Struggling to Understand Your Employee Benefits Package? Six Ways to Make Sense of It

Taking a few key steps can help you both better understand and utilize your employee benefits.

A woman puts her face in her hands while sitting in front of her laptop at a table.
(Image credit: Getty)

Employee benefits can be a big draw for job seekers looking for companies that will care for their employees well beyond their paychecks. Whether it’s a good employer match on your 401(k) contributions, employer-covered health care or unlimited paid time off, different employees find value in different benefits, but a well-rounded benefits package — often paired with a competitive salary — can help companies attract the best talent in their respective fields.

But despite the initial draw of quality benefits, many of these benefits go unused or are improperly utilized. In fact, according to the Bureau of Labor and Statistics, an employee’s benefits make up nearly a third of their total compensation — meaning employees could be missing out on a significant portion of their total pay. 

To ensure you’re taking full advantage of your employee benefits, it’s important to first ensure you have a clear grasp on what they entail. Below, the financial experts of Kiplinger Advisor Collective suggest practical steps anyone can take to not only understand their benefits package but also make the most of what their company offers.

Subscribe to Kiplinger’s Personal Finance

Be a smarter, better informed investor.

Save up to 74%

Sign up for Kiplinger’s Free E-Newsletters

Profit and prosper with the best of expert advice on investing, taxes, retirement, personal finance and more - straight to your e-mail.

Profit and prosper with the best of expert advice - straight to your e-mail.

Sign up

Set up a consultation with your company's HR

“To better understand your benefits package and how it aligns with your financial goals, you should set up a private consultation with your company's human resources department. This consultation will assist you in determining the appropriate balance between monthly premium affordability and your willingness to take risks if you experience a health issue.” — Shawn Plummer, The Annuity Expert

Focus on importance and time sensitivity

“When you’re feeling overwhelmed, focus on the benefits that are the most important (primarily insurance coverage and retirement) or time-sensitive. Set up a call with the benefit provider or your company’s HR to help you get an understanding of the options available. Some benefits have enrollment time frames, so you want to be sure to make your elections within the required deadlines. Also, remember that most benefit elections are not permanent, and you will have another opportunity to make a change or enroll later.” — Chianté Jones, Dollars and Change

Thoroughly research each option

“One thing I would recommend to do first is to fully understand what each option offers, even if that means studying your resources and doing research in your spare time. By fully understanding all that each option offers, you can then put together educated questions that you can go to your HR department with in order to see how you can maximize these benefits.” — Angela Ruth, Due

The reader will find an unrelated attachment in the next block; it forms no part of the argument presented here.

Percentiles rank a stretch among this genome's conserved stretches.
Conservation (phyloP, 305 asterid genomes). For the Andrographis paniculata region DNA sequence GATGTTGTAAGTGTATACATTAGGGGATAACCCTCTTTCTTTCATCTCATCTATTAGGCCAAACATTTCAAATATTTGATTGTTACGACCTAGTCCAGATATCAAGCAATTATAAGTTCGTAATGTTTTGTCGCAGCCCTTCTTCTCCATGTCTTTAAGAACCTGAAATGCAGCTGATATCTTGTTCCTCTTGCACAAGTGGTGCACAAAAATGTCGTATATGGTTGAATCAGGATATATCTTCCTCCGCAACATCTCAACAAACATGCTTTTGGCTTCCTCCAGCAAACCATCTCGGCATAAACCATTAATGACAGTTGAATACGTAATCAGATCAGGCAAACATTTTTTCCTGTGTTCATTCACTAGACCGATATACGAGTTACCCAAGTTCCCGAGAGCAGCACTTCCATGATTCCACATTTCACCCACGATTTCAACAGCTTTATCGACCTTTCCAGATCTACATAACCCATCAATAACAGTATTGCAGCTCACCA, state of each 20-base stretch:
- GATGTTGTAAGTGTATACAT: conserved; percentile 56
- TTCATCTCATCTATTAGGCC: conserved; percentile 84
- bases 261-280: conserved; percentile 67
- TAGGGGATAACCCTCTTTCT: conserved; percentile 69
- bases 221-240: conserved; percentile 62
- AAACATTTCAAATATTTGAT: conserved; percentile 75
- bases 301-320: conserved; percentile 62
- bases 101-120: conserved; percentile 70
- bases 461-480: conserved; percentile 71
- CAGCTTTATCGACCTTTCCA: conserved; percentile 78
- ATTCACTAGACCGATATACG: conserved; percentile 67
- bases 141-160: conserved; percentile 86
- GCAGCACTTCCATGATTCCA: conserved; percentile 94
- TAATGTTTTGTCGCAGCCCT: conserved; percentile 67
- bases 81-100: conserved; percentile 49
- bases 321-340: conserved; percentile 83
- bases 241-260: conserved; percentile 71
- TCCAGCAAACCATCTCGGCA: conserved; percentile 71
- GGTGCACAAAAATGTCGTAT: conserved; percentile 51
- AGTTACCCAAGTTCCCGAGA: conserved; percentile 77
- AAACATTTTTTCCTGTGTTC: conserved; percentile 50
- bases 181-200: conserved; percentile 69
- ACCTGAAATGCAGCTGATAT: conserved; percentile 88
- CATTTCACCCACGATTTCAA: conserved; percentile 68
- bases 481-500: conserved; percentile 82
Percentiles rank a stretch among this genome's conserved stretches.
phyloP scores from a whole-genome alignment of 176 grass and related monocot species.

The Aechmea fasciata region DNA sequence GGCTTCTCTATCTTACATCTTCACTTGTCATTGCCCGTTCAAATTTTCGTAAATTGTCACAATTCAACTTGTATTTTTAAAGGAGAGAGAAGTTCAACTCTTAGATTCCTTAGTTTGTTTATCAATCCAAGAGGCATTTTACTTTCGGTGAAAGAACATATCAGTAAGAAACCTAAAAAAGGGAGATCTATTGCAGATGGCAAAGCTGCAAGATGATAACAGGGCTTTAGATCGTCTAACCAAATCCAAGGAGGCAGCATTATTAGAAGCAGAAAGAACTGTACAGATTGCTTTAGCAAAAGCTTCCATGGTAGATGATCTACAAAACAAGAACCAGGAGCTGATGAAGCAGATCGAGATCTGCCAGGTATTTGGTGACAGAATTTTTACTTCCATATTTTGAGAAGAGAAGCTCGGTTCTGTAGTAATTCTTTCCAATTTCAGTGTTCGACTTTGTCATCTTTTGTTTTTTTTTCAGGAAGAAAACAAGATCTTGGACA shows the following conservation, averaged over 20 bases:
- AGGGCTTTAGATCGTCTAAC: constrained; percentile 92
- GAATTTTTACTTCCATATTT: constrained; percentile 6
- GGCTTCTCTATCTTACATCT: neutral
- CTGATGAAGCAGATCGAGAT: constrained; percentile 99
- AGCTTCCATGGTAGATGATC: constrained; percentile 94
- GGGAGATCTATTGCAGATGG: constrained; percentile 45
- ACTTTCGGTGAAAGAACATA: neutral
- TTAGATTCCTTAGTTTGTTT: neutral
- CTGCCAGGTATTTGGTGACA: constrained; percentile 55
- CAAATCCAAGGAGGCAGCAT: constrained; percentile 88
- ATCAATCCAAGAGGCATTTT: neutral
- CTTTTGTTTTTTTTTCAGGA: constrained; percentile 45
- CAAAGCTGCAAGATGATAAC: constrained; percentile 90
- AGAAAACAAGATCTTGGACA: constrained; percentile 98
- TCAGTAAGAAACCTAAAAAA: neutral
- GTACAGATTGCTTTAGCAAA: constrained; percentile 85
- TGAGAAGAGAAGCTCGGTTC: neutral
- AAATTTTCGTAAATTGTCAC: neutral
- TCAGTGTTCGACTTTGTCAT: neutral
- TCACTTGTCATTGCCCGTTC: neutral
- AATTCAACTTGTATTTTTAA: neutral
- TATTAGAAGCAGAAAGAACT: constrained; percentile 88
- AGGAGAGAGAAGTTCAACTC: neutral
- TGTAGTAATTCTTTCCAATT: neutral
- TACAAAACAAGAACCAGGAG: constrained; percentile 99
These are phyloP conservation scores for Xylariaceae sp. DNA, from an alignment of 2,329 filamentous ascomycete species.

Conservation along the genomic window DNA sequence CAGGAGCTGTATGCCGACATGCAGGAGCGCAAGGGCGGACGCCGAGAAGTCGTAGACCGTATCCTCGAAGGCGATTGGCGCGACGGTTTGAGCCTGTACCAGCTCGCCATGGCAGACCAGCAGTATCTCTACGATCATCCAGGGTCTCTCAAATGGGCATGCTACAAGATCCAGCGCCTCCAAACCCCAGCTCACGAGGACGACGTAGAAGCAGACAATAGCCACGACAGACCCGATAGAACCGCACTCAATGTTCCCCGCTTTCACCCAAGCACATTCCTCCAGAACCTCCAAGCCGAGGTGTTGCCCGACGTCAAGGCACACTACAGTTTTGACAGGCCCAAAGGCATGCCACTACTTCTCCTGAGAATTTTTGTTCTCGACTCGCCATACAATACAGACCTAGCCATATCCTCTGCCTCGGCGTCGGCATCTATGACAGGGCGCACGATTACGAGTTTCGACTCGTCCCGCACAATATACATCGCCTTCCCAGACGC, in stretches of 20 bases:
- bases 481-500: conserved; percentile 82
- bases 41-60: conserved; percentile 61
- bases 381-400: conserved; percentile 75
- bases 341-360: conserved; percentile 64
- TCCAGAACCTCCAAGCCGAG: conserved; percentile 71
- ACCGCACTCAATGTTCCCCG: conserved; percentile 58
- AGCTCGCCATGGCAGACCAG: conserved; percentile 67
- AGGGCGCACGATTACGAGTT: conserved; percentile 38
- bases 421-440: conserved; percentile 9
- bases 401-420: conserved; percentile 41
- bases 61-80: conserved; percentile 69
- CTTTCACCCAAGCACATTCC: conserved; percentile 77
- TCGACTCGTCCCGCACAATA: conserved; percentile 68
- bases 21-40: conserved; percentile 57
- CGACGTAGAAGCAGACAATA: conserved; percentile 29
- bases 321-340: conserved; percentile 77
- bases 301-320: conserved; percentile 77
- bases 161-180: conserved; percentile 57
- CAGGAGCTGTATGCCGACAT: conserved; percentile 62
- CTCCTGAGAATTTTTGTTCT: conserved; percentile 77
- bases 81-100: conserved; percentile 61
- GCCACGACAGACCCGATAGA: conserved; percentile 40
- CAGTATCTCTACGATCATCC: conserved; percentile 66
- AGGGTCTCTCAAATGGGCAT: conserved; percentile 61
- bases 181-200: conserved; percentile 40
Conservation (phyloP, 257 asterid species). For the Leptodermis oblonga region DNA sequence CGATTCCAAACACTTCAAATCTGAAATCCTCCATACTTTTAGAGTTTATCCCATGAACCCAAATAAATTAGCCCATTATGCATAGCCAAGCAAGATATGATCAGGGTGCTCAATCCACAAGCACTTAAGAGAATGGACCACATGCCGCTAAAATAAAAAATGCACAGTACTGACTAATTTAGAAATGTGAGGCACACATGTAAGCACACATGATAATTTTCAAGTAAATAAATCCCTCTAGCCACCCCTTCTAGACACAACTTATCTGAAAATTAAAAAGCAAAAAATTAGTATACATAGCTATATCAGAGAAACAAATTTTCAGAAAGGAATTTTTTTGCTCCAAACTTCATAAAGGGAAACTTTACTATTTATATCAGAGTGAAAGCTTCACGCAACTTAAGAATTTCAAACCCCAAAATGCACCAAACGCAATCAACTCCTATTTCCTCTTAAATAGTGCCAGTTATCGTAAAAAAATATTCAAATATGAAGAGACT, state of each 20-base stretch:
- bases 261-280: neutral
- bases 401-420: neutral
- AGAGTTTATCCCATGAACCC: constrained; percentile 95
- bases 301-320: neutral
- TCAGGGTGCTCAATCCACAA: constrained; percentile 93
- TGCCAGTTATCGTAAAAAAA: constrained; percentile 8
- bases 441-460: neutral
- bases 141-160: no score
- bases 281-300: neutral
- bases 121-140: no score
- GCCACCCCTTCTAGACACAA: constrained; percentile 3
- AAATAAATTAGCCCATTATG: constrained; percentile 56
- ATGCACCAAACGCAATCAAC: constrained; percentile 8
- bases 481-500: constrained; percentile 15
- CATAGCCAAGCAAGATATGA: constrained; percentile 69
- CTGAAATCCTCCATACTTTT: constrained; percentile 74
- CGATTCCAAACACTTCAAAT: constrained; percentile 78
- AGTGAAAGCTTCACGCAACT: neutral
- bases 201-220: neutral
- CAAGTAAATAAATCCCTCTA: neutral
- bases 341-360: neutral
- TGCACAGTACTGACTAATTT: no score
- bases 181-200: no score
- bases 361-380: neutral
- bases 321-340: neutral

Kiplinger Advisor Collective is the premier criteria-based professional organization for personal finance advisors, managers, and executives. Learn more >

Keep files and resources organized

“Besides asking questions to make sure you fully understand each area of your employee benefits package, it’s also important to keep these resources organized. Whether the files are physical, digital or both, it’s important that you always have access to view and update them when needed. You always want to have a way to reference these things and stay current on them.” — Justin Donald, Lifestyle Investor

Spend your time on the 'Big Three'

“The step I recommend to employees is to use the ‘big three’: retirement, health care and tuition reimbursement. Spend your time understanding these benefits because they lead to the biggest change in your financial health. For instance, most people don't understand their health care options (e.g., insurance, FSA, HSA) and opt for a more expensive plan. They also might not know enough about the employer match and miss out on the ‘free money.’ I also recommend using the tuition reimbursement benefit to level up your education and skills for more pay in the future. Many employers allow you to use these benefits with online courses and certification programs.” — Jason Vitug, Phroogal

Seek out a trusted adviser

“The first step is always going to be to reach out to your human resources contact. They will be your best resource for understanding the specifics of the plan and can also point you in the direction of helpful tools or other resources to help you with choices. Your trusted financial adviser is another great resource who can best assist when provided with a copy of your employee benefits packet to review.” — Lyndsey Monahan, Women Inspire Wealth

Related Content


The information provided here is not investment, tax or financial advice. You should consult with a licensed professional for advice concerning your specific situation.

Kiplinger Advisor Collective

Kiplinger Advisor Collective is the premier criteria-based professional organization for personal finance advisors, managers, and executives.